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Eye Exams vs an Eye Physical

Eye physicals are necessary for everyone, regardless of their eye health.

No matter the age, every single person can benefit from maintaining their health. However, one aspect of life that tends to go unnoticed is the eye; in fact, nearly 45% of adults in the U.S. have neglected to have an eye exam in the last 2 years.

Some people believe that if their vision is clear, they do not need to worry about visiting an optometrist. Unfortunately, this is not the case. Eye physicals are critical for all patients to ensure their eyes are healthy and their vision is as clear as possible.

Today, we will take a look at what eye physicals are, what happens during them, and why having annual eye physicals is crucial to maintaining and preserving your eye health.

How Annual Eye Physicals Can Preserve Your Eye Health

Eye physicals are not unlike regular health physicals, but instead of assessing the patient’s overall health and well-being, eye physicals focus only on eye health and strength.

What to Expect

During an eye physical, an optometrist or ophthalmologist performs a series of tests and examinations to determine how well the patient’s vision is and if there are any current health risks to the eyes. 

These tests can be performed in several ways, but some of the most common include innovative technology like optical coherence tomography, retinal imaging, slit-lamps, phoropters, and more.

Why Are These Tests Important?

For many patients, one of the main reasons they decide to have an eye exam is to determine the type of prescription they need for the contacts or glasses. However, eye physicals can do a lot more than determine what kind of lenses the patient needs.

Nearly everybody can develop an eye disease at some point in their life, and a lot of these diseases can develop without symptoms in their early stages. If they develop without the patient’s knowledge, they can eventually cause permanent vision damage and, in more serious cases, blindness.

Common eye diseases include glaucoma, age-related macular degeneration, and diabetic retinopathy, and each one of these diseases can develop without symptoms.

What Should You Do?

Each patient is different, and optometrists work hard to cater to their needs. Many resources, including the American Optometric Association, have their recommendations for how often a patient should have an eye physical, but MOA recommends adult patients to have an eye physical once every year, even if they are low risk.

By maintaining regular eye physicals, optometrists can detect issues early and can create a management or treatment plan to serve the patients’ needs best.

Special tools and equipment, like phoropters, are used to determine your eye health and visual strength.

The Eye Physical Process

Even if you have a low risk of developing an eye disease, eye physicals are no less comprehensive. For each patient that comes in for an eye physical, optometrists will work hard to ensure their eyes have what they need to maintain their health and vision.

During an eye physical, the patient will follow these steps:

Initial Discussion

Right before the eye physical, the optometrist will have a detailed discussion with the patient regarding their health history, family health history, and the demands their lifestyle puts on their eyes and vision.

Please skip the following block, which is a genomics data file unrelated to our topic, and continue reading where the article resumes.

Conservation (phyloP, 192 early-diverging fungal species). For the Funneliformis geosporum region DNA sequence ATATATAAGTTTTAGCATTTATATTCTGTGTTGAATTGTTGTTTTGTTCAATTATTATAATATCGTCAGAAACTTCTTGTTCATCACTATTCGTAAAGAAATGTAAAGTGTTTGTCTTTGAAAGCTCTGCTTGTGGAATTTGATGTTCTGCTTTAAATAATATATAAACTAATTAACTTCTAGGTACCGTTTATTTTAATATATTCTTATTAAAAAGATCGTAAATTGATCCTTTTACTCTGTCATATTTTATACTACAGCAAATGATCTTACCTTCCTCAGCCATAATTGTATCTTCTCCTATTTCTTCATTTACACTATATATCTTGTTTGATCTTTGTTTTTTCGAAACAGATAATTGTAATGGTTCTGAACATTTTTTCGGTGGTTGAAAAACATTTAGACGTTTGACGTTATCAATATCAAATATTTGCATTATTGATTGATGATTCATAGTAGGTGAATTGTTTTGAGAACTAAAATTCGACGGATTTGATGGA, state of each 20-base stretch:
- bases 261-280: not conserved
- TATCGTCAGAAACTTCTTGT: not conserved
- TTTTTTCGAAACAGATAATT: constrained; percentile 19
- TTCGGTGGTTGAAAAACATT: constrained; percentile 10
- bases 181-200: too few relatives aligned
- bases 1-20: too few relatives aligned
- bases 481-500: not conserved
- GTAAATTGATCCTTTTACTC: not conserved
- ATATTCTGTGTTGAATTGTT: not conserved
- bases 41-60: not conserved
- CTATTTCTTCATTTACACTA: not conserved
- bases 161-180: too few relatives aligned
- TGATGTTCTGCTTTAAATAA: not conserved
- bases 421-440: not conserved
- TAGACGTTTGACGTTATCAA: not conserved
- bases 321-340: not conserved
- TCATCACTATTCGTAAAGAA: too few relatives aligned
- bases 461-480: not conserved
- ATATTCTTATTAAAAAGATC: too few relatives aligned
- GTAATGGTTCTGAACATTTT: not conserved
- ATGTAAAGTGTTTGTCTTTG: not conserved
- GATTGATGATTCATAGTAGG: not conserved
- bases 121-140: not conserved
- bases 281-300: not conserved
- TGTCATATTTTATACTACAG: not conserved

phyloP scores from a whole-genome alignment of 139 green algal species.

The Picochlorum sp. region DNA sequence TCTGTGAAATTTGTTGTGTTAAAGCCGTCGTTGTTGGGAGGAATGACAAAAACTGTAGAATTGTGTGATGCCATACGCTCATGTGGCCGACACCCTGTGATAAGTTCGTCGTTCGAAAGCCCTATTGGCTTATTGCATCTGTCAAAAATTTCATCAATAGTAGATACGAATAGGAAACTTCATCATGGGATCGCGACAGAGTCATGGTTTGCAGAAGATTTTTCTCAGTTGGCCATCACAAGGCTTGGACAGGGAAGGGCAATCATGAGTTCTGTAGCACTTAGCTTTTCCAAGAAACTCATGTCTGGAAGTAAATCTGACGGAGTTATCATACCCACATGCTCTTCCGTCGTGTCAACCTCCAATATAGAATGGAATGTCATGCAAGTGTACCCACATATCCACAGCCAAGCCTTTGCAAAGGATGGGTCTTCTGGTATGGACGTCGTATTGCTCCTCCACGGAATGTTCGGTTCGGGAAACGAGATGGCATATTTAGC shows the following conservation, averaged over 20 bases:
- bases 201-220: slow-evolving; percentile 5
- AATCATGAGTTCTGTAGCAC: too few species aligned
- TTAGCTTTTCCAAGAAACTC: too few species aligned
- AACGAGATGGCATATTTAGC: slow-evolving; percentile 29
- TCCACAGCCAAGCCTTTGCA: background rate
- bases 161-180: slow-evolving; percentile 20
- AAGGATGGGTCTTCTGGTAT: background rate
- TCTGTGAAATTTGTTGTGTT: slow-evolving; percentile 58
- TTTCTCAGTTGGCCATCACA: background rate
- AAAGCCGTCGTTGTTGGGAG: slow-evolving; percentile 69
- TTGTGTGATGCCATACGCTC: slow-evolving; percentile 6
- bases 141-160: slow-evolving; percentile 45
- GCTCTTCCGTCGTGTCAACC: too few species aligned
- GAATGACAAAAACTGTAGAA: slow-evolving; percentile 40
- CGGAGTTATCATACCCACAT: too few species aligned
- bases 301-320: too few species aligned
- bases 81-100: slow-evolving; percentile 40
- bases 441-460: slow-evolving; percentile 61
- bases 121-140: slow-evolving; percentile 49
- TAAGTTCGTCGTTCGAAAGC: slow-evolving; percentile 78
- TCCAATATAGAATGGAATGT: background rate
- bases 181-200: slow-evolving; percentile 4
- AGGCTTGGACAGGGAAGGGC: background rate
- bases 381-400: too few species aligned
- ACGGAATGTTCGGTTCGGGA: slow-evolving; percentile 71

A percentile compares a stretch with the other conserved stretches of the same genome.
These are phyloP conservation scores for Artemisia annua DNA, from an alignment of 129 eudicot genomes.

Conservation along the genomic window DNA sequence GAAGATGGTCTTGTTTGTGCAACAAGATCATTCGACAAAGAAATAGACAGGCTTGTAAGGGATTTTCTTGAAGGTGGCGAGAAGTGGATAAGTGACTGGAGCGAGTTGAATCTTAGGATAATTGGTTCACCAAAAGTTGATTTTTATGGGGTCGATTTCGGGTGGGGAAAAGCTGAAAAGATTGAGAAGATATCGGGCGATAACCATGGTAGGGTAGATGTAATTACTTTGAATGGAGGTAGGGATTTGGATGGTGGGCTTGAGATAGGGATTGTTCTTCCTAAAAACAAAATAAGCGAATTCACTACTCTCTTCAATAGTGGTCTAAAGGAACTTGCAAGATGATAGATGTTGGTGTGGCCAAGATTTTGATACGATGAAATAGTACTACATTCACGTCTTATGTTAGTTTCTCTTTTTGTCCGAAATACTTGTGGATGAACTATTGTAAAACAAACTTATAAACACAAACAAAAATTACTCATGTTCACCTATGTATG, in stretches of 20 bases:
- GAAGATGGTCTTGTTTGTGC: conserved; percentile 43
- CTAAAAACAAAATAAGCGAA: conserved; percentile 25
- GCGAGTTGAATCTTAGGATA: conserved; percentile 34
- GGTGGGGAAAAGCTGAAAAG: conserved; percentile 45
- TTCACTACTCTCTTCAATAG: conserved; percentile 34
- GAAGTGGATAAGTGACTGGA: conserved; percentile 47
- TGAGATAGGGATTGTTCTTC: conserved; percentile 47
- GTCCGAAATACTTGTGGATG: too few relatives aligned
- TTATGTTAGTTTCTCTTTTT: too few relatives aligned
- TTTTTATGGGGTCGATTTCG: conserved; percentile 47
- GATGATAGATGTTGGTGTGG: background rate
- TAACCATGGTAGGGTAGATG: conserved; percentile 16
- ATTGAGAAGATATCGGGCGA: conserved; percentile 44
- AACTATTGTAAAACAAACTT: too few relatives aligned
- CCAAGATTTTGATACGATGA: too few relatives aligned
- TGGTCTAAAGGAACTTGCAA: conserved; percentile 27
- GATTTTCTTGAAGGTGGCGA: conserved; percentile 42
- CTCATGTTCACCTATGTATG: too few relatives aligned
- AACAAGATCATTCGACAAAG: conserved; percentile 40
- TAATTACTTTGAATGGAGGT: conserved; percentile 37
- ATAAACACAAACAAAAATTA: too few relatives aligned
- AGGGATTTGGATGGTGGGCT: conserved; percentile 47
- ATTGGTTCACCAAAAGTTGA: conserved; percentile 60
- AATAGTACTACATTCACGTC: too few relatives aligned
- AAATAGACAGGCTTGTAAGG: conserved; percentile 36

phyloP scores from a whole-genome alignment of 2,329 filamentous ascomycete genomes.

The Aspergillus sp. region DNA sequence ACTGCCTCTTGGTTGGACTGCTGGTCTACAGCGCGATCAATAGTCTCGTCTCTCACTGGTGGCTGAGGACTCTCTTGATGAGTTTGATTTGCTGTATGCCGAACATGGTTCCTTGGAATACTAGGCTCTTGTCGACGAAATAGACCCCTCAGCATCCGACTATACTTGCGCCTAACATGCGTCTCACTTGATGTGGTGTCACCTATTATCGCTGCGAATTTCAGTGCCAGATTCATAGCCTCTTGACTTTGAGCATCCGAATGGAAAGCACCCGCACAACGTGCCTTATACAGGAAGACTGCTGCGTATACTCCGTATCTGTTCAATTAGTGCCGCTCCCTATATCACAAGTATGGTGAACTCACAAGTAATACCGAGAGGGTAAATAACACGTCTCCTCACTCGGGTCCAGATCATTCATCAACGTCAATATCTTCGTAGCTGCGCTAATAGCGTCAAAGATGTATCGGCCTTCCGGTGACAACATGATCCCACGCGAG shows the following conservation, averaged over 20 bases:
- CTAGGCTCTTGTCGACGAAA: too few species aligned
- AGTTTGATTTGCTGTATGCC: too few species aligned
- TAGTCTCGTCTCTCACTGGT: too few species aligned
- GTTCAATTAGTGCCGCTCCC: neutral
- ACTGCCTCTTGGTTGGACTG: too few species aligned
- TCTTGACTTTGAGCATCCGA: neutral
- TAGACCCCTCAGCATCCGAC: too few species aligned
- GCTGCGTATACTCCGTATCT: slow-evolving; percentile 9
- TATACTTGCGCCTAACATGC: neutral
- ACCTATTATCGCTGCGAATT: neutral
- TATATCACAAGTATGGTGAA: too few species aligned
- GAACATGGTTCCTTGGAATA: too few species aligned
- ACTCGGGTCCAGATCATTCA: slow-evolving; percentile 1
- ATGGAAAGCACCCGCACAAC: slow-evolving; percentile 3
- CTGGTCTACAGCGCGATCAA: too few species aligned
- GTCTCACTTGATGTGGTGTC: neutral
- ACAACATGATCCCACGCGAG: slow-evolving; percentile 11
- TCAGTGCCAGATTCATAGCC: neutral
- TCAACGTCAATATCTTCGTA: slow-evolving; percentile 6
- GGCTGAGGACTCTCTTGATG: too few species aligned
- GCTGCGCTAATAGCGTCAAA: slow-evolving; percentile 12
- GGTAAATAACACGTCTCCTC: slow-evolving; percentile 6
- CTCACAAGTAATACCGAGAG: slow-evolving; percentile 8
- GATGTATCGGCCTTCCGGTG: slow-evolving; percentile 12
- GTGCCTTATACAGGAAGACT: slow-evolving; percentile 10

During this discussion, the patient can ask as many questions they would like about their eye health and vision. The better understanding the optometrist has about the patient’s vision, the better they can orientate the physical to serve the patient’s needs.

Visual Strength & Acuity Tests

After finishing the initial discussion, the next step is to assess the patient’s visual strength and acuity. Optometrists can perform several tests to determine the patient’s visual strength, but the most common include a phoropter or Snellen eye chart.

Following these assessments, the optometrist can determine the type of lens prescription the patient needs to achieve clear vision. It should be noted, however, that clear vision is not guaranteed following an eye physical, but optometrists can develop a plan to help improve their patient’s vision.

Eye Health Assessment & Disease Screening

Following the visual strength and acuity tests, the next step is to screen for eye diseases. Screenings are performed regardless if the patient has a history of eye disease.

Assessments are performed by dilating the pupil and using OCT scans, retinal imaging, slit-lamp examination, and more to determine possible issues.

Next Steps

After completing the eye physical, the optometrist will provide the patient with any medications or prescriptions required to maintain their eye health. If something more serious is discovered, the optometrist will work with the patient to create a detailed plan to manage or treat it.

Eye physicals are not just for those who already have eye problems. Even if the patient has 20/20 vision and a very low risk of developing an eye disease, it is still recommended to visit the optometrist annually.

Are you due for an eye physical? Please request your appointment with our team today.

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  • Written by: Bryan MacDonald

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